The Strategic Priorities Fund of United Kingdom Research and Innovation has awarded £9.2 million to the Alan Turing Institute, the British Library and researchers from different universities to fund the five-year ‘Living with Machines’ project.
The aim of the project is to develop new methods in data science and artificial intelligence that can be applied to historical resources, producing tools and software to analyse digitised collections at scale. Living with Machines will bring together data scientists, curators, historians, geographers and computational linguists.
Adrian Smith, director of The Alan Turing Institute, said: “We can analyse vast amounts of data at a huge scale and uncover new insights and questions, as in this timely project with the British Library which will apply data-driven techniques to examine the human, social and cultural impact of the first industrial revolution.”
Smith went on to say: “It is thrilling to bring together this diverse range of experts to work on this important research problem and deliver tools and techniques which will benefit scholars for generations to come.”
Initial research plans involve scientists from The Alan Turing Institute collaborating with curators and researchers to build new software to analyse data drawn initially from millions of pages of out-of-copyright newspaper collections from the British Library.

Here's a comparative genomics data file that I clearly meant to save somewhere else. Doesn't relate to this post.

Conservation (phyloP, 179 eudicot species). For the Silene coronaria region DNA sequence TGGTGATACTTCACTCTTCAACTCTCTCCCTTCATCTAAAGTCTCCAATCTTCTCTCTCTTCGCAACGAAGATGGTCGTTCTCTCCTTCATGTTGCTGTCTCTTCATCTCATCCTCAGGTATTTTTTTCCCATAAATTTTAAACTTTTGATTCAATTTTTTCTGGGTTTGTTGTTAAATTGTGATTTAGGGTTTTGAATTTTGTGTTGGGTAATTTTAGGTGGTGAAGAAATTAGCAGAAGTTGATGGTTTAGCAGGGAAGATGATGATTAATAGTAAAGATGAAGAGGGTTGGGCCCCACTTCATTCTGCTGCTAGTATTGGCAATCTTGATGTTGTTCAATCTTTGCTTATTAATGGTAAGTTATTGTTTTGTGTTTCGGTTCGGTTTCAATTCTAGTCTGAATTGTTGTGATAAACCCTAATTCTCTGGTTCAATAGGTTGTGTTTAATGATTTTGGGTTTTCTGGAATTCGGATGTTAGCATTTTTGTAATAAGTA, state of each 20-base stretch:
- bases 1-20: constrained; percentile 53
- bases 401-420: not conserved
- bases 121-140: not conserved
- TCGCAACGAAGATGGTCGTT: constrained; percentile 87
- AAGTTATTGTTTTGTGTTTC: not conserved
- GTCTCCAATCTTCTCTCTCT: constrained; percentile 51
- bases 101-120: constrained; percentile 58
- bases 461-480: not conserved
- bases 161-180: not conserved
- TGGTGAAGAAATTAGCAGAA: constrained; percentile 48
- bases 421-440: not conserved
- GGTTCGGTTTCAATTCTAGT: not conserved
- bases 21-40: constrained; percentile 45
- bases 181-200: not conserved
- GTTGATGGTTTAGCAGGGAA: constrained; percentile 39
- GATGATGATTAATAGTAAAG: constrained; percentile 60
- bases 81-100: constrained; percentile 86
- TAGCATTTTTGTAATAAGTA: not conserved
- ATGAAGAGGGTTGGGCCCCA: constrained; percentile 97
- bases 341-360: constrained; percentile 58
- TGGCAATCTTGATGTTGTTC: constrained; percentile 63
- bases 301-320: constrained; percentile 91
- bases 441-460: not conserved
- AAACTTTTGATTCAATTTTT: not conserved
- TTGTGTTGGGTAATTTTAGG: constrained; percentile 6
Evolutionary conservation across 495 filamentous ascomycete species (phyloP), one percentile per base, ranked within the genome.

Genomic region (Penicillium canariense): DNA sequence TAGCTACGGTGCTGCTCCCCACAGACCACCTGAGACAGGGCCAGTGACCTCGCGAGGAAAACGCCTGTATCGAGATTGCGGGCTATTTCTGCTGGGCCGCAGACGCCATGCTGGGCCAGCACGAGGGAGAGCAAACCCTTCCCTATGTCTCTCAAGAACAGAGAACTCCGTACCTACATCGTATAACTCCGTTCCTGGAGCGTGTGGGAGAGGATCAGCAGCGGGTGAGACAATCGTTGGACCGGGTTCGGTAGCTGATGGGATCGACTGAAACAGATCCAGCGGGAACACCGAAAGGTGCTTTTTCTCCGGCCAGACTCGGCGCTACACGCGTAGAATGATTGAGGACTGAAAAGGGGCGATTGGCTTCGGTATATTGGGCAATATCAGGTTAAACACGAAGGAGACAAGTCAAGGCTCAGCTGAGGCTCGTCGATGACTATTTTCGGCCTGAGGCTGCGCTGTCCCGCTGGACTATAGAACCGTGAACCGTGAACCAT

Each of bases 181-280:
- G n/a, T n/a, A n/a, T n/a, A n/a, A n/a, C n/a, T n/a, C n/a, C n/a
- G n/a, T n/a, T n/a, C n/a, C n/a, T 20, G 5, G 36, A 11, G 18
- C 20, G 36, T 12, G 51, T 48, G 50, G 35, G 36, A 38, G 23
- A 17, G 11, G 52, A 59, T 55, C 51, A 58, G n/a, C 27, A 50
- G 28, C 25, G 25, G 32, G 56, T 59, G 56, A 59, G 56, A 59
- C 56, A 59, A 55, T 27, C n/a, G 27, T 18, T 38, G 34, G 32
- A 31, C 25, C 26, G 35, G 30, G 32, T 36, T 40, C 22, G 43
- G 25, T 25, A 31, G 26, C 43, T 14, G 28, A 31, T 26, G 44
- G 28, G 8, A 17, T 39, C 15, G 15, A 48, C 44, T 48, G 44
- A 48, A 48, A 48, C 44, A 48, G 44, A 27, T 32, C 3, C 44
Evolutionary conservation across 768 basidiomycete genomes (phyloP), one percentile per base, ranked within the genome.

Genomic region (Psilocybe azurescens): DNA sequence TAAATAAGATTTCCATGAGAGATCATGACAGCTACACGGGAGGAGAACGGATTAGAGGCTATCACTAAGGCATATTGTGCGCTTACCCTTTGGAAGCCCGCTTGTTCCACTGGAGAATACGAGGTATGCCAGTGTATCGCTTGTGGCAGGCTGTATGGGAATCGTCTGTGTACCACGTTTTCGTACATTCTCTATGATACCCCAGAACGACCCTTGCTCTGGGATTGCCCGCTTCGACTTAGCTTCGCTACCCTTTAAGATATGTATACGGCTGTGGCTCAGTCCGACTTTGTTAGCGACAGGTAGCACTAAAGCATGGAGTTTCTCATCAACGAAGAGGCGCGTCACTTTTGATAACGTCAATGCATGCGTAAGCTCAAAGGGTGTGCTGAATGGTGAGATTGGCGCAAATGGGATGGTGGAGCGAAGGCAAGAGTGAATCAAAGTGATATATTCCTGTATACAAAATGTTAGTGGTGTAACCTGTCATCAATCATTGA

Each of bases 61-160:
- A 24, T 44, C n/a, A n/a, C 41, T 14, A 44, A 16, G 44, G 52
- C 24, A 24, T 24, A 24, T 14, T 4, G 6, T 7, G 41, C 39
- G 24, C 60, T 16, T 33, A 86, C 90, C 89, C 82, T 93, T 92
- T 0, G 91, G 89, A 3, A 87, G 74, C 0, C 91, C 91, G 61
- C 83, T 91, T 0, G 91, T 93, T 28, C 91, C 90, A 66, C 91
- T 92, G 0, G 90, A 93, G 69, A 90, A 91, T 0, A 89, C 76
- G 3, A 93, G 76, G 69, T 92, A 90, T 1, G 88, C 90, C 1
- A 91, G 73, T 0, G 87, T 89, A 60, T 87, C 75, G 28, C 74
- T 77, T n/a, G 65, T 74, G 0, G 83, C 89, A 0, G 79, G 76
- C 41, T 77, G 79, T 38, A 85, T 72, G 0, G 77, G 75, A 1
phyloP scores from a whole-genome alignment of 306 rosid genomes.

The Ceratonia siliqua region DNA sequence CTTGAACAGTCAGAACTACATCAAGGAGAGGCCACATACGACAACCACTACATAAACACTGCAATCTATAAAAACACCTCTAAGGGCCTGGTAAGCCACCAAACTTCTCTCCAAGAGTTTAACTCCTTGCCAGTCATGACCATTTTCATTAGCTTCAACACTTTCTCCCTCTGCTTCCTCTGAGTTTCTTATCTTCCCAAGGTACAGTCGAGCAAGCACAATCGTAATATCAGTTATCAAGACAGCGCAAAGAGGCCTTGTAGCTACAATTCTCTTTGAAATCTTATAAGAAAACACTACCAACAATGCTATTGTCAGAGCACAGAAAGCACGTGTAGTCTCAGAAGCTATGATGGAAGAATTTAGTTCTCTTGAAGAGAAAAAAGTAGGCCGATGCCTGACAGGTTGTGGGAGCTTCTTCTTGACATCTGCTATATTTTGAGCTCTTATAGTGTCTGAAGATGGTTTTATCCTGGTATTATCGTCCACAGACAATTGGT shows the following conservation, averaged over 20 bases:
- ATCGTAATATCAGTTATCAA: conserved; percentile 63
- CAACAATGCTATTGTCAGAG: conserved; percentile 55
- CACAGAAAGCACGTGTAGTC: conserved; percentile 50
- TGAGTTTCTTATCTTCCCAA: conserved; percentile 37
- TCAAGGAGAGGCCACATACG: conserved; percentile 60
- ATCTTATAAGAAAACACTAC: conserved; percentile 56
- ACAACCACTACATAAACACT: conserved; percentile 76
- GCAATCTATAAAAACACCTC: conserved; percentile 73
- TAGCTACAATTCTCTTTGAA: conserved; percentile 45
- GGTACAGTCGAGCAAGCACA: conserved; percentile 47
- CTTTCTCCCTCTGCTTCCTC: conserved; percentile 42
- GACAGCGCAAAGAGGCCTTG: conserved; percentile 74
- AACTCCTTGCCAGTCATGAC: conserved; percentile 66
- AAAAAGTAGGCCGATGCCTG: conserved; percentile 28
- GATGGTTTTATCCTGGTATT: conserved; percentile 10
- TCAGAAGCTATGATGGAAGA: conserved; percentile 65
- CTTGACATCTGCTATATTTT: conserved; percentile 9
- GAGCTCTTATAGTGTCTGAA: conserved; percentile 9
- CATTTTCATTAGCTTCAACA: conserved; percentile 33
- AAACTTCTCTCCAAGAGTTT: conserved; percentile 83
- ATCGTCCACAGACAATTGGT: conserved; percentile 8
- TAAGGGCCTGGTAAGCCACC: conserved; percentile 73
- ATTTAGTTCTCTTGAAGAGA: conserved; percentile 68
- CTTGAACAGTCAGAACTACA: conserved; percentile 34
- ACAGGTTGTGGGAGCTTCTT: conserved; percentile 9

The resulting new research methods will allow computational linguists and historians to track societal and cultural change in new ways.
The researchers are drawn from the University of Exeter, University of East Anglia, University of Cambridge and Queen Mary, University of London among others.
The lead researcher on the project Dr Ruth Ahnert, who is a senior lecturer in renaissance studies at Queen Mary, University of London, said: “For me this is more than just a research project. It is also a bold proposal for a new research paradigm. That paradigm is defined by radical collaboration that seeks to close the gap between computational sciences and the arts and humanities by creating a space of shared understanding, practices, and norms of publication and communication. We want to create both a data-driven approach to our cultural past, and a human-focused approach to data science.”